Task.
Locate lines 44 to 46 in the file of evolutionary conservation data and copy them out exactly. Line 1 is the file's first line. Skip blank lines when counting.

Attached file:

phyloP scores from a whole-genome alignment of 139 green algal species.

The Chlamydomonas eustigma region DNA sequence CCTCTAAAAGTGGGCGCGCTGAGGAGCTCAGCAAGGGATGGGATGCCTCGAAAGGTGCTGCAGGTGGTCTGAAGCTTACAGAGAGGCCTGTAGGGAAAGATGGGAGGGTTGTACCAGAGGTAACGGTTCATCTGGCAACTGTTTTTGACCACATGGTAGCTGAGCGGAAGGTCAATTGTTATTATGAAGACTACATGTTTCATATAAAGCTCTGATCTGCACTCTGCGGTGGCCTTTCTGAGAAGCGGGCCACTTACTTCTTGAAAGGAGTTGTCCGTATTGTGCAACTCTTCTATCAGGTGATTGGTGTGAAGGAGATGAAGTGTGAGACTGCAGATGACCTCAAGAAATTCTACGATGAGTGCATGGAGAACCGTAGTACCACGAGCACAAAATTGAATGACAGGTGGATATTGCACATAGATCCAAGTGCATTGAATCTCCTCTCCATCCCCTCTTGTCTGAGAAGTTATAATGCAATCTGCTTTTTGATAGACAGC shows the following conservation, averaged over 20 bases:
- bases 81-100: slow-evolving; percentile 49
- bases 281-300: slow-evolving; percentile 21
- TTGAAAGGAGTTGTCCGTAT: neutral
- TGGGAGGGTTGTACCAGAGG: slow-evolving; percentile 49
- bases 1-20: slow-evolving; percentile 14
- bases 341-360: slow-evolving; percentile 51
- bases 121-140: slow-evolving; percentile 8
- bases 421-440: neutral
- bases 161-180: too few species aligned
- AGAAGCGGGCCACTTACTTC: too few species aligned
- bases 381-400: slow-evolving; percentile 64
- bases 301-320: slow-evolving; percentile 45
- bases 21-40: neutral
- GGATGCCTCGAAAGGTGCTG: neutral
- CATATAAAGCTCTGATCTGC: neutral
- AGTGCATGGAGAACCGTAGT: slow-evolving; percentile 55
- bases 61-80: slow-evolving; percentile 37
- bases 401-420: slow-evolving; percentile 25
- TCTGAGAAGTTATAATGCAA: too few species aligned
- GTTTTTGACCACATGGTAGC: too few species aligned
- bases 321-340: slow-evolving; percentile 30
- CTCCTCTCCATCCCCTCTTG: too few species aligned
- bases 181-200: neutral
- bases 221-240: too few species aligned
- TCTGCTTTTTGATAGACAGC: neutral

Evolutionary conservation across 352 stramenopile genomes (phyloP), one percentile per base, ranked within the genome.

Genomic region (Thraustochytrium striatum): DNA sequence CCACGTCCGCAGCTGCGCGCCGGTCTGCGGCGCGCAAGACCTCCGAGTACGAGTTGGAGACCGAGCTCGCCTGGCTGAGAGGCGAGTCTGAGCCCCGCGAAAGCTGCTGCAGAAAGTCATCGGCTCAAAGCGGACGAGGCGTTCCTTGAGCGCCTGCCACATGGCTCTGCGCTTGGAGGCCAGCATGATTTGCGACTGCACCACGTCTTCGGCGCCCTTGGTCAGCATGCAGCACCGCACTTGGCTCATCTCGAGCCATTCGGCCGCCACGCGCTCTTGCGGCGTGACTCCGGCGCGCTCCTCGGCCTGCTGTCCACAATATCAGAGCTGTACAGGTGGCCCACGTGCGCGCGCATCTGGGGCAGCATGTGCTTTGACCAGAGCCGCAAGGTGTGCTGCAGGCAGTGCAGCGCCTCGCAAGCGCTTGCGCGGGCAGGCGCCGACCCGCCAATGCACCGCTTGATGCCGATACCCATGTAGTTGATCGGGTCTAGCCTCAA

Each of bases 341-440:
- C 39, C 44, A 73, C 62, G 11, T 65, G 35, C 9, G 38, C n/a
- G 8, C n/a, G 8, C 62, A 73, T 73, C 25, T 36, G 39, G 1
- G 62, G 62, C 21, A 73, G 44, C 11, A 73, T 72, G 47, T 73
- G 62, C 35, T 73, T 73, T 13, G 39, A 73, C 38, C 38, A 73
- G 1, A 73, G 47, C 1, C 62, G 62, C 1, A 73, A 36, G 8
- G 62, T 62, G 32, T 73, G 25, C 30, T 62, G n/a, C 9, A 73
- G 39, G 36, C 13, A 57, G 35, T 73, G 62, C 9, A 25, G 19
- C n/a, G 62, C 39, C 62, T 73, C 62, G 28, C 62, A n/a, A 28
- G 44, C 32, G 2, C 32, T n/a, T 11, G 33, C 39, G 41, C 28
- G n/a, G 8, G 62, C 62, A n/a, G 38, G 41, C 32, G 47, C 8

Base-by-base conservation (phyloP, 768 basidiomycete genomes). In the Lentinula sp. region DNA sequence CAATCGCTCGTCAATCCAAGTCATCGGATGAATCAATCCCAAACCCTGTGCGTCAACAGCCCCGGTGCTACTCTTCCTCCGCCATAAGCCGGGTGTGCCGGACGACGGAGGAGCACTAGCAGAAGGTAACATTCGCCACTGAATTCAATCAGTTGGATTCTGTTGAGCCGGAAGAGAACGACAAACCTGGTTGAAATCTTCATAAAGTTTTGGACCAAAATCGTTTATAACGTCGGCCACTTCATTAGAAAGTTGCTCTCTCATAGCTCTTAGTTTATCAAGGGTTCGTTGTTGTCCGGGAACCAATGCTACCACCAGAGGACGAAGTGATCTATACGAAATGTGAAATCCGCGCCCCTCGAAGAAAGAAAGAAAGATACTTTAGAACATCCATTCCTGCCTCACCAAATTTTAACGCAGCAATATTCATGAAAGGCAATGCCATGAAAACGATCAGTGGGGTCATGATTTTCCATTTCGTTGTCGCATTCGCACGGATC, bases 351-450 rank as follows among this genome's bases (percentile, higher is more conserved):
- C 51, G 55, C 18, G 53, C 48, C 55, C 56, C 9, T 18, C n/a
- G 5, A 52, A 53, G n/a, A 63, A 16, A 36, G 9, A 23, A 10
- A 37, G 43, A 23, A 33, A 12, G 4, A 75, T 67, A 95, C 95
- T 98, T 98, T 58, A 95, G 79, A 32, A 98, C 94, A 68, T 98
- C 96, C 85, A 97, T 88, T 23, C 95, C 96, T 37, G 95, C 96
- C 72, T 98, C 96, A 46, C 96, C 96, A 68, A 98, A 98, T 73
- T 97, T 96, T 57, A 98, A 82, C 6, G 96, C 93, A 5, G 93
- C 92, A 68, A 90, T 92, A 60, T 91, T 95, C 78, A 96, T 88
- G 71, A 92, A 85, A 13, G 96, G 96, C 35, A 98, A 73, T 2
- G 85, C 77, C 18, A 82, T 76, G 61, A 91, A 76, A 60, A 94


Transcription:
- A 37, G 43, A 23, A 33, A 12, G 4, A 75, T 67, A 95, C 95
- T 98, T 98, T 58, A 95, G 79, A 32, A 98, C 94, A 68, T 98
- C 96, C 85, A 97, T 88, T 23, C 95, C 96, T 37, G 95, C 96